By Scott Richards
People in the past have spoken of the Dallas Cowboys or the New England Patriots as America’s team, but the truth is, they are just two teams that have done well in the NFL. It should not be forgotten that America’s game has been, is now, and always will be, baseball. My own fascination with the game began when my in-laws moved in with us at the end of 2010. My father-in-law was a New York Yankee fan dating back to the 30’s, so we became Pin Stripers by default, getting to know the different players in the different seasons.
Fascination with a game turned to a real love as I covered the Caroline High School varsity baseball team. Watching young men who had played together since they were old enough to pick up a bat, I learned as much or more about the game as watching it on television. Due to graduation from high school, players move almost as much as the pros. The big difference between the Cavalier Diamond Boys and the MLB players is simple. Caroline baseball is much more fun to watch because the players are at a level where they can play good ball, and the game is still fun for them.
The 2017 version of the Diamond Boys was no different. One of the comments heard this season after a game, win or lose, was how much fun these guys had. The fans, admittedly most of whom are family members and girl friends, became a close knit group complete with hugs and hand shakes and an occasional slap on the back accompanied by a good natured laugh. In the dugout, one of the team’s favorite past times was picking on sports writers.
As usual, Caroline sent its share of seniors to the ranks of the NCAA. Matt Carter, Conference 19 Player of the Year, First Team All Conference Utility Man, and 4A East Regional First Team Utility Man, showed enough prowess both on the mound and behind the plate defensively to be recruited by the college scouts in Virginia. Randolph Macon won the Carter lottery, where he will most likely be pitching.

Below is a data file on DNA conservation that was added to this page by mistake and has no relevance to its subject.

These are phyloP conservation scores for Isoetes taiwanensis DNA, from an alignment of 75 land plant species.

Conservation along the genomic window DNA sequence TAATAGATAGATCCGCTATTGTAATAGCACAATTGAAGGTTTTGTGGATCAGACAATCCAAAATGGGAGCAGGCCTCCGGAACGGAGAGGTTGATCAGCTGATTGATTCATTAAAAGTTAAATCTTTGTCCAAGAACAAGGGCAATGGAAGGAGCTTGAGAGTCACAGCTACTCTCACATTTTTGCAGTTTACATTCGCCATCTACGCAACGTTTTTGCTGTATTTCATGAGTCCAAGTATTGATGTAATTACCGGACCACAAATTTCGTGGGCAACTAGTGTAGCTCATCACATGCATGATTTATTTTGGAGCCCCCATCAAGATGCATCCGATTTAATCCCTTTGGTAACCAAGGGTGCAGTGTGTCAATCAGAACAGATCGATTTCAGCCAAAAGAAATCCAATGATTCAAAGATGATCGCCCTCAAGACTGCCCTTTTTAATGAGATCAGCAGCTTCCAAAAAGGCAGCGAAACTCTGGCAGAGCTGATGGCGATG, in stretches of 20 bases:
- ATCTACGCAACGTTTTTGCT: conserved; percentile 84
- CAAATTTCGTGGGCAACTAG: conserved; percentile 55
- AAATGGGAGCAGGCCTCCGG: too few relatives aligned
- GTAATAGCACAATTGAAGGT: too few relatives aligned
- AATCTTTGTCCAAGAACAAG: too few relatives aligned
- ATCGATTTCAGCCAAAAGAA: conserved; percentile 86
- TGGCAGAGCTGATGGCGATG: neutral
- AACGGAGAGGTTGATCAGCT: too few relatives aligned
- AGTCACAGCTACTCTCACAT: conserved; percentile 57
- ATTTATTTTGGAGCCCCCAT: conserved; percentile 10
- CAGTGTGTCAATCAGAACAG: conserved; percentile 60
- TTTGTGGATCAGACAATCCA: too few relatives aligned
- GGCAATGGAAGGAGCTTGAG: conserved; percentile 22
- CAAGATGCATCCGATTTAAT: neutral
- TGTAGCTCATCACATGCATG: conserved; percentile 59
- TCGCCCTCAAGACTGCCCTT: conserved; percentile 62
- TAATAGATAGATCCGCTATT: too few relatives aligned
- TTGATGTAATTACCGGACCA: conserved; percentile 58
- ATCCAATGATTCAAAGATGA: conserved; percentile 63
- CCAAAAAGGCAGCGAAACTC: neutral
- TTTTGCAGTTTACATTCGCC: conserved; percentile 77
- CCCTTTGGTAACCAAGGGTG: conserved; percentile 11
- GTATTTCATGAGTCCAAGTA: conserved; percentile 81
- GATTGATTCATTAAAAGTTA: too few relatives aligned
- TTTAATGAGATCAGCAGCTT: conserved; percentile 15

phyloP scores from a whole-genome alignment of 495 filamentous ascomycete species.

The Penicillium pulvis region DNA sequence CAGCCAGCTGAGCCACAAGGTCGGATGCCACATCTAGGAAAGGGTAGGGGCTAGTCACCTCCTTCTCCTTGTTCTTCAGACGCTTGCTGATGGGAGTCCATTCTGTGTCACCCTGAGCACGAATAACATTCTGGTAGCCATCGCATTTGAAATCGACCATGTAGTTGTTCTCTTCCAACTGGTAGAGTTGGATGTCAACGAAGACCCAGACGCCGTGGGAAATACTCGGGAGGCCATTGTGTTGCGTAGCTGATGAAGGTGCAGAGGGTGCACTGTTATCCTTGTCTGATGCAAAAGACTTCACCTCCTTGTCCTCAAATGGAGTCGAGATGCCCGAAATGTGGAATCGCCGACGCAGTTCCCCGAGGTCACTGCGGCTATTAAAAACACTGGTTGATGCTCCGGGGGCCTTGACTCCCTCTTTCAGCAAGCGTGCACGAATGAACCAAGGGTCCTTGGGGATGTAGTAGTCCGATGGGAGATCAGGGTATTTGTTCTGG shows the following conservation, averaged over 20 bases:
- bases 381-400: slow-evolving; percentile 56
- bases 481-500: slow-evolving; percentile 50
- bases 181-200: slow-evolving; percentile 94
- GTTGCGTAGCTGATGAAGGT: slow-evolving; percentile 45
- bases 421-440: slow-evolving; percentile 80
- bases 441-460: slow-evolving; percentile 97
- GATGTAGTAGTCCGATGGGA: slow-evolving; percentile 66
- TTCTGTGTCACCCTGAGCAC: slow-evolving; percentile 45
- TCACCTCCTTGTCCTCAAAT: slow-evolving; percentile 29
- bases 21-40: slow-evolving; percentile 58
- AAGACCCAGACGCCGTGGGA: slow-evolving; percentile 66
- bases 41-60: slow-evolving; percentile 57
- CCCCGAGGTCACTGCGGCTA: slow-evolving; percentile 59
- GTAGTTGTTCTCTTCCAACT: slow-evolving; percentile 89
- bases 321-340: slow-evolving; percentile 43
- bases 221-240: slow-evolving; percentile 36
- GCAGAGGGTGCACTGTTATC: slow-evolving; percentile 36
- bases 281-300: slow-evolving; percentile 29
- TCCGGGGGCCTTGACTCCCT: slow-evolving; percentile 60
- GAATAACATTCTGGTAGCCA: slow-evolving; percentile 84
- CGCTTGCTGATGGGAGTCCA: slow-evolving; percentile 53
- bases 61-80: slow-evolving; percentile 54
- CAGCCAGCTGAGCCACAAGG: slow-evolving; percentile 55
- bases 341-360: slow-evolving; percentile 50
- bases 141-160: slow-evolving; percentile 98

Carter’s bat sang throughout the season, with a phenomenal 0.587 hitting average as well as a 0.634 on base percentage. He contributed 17 runs and 34 RBI to the Cavalier effort, collecting 23 singles, 11 doubles and 3 home runs on the year.
Collin Knowles, who has entered the work force, ended his high school career as lead off batter, sporting a 0.328 average at the plate. Knowles was no stranger to the bases, working a 0.403 percent on base to earn 23 runs and 5 RBI. In addition to pitching, he played short stop, where he earned Conference 19 Honorable Mention. It should be noted that his position is one of the more competitive positions from which to receive post season honors.
Bill Wojcik will be going to Marymount University to play third base. This is no surprise as Wojcik showed his ability to play the entire right side of the infield. The asset he takes to Marymount in addition to excellent defensive play is his bat. He hit 0.327 on the year with a 0.456 on base percentage. He had eight RBI, with 11 singles, 6 doubles and a home run. His offensive speed contributed 18 runs and a team leading 8 stolen bases.
Rounding out the batting this year, Zach Proctor, like Carter, worked both the mound and behind the plate. His contributions offensively included a 0.259 batting average and a 0.368 on base percentage. With 11 singles, 3 doubles and a triple, he was able to score eleven runs and had 5 RBI. Now that he is a Diamond Boy alum, Proctor plans to work on the family farm.
Behind these players is a young squad being raised up under the watchful tutelage of head coach Frank Dow, who many consider the dean of baseball in this region. From the game at Caroline Middle School, where several eighth graders have found positions on the JV team at the high school to the Varsity level, Cavalier baseball is well worth watching. If you missed this last season, do not despair, most of these guys play ball year around. And of course, there is next spring. Be there or be square, it is good ball, and then there is the NY Yankees…